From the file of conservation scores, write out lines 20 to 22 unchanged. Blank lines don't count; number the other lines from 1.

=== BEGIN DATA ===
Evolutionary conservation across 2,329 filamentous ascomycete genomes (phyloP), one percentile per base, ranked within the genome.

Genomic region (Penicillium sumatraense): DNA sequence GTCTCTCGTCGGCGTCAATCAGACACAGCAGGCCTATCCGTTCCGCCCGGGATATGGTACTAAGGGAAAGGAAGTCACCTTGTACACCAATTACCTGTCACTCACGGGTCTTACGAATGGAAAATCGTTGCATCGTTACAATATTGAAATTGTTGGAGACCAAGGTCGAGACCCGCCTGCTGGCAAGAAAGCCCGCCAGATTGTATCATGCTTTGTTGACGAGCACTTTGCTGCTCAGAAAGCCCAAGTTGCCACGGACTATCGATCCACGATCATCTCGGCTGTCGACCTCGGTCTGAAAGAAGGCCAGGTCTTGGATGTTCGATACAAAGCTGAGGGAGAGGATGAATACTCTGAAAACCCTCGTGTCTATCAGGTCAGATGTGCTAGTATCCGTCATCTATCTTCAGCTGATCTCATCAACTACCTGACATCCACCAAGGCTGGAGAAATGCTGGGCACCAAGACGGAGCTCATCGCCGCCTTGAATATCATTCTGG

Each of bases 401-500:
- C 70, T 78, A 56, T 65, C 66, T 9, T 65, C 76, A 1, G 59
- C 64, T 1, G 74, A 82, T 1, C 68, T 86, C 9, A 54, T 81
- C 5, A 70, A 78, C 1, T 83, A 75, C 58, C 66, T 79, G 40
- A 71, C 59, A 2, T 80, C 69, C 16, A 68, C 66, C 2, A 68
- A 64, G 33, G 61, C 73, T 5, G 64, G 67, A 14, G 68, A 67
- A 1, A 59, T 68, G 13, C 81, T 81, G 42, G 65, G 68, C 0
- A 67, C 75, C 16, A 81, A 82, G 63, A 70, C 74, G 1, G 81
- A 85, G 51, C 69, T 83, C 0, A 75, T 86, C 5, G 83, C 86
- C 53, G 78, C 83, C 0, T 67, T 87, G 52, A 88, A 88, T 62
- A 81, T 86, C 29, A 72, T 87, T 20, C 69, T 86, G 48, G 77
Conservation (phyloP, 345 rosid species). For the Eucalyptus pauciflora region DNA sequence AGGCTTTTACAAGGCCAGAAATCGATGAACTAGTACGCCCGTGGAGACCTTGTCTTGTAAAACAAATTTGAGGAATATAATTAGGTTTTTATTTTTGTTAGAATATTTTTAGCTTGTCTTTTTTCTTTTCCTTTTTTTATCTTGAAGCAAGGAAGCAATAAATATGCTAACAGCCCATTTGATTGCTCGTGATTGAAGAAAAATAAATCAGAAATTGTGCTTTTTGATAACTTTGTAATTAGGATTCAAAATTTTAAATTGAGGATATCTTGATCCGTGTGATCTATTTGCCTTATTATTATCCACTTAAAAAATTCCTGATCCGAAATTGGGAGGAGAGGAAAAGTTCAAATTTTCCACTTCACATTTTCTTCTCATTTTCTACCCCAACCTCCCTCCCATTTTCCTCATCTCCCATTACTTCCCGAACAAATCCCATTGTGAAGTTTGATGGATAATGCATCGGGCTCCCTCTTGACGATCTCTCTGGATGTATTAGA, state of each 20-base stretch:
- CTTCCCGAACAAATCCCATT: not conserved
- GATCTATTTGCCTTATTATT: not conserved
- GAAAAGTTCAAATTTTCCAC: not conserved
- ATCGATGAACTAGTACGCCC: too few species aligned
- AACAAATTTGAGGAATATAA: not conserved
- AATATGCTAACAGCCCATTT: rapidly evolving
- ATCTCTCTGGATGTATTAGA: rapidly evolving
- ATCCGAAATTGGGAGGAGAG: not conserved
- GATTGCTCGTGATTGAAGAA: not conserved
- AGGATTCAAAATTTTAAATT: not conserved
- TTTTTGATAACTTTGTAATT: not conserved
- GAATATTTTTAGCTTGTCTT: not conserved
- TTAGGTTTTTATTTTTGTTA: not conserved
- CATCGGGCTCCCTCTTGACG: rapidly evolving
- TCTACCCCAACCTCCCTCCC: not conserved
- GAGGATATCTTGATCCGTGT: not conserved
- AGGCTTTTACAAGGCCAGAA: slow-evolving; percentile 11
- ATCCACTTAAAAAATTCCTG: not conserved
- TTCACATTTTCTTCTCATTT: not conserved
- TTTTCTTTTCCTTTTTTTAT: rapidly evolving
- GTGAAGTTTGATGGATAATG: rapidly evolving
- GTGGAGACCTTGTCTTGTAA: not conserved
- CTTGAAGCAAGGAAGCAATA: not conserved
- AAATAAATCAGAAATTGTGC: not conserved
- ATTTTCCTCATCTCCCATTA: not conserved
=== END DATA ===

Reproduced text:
- AATATGCTAACAGCCCATTT: rapidly evolving
- ATCTCTCTGGATGTATTAGA: rapidly evolving
- ATCCGAAATTGGGAGGAGAG: not conserved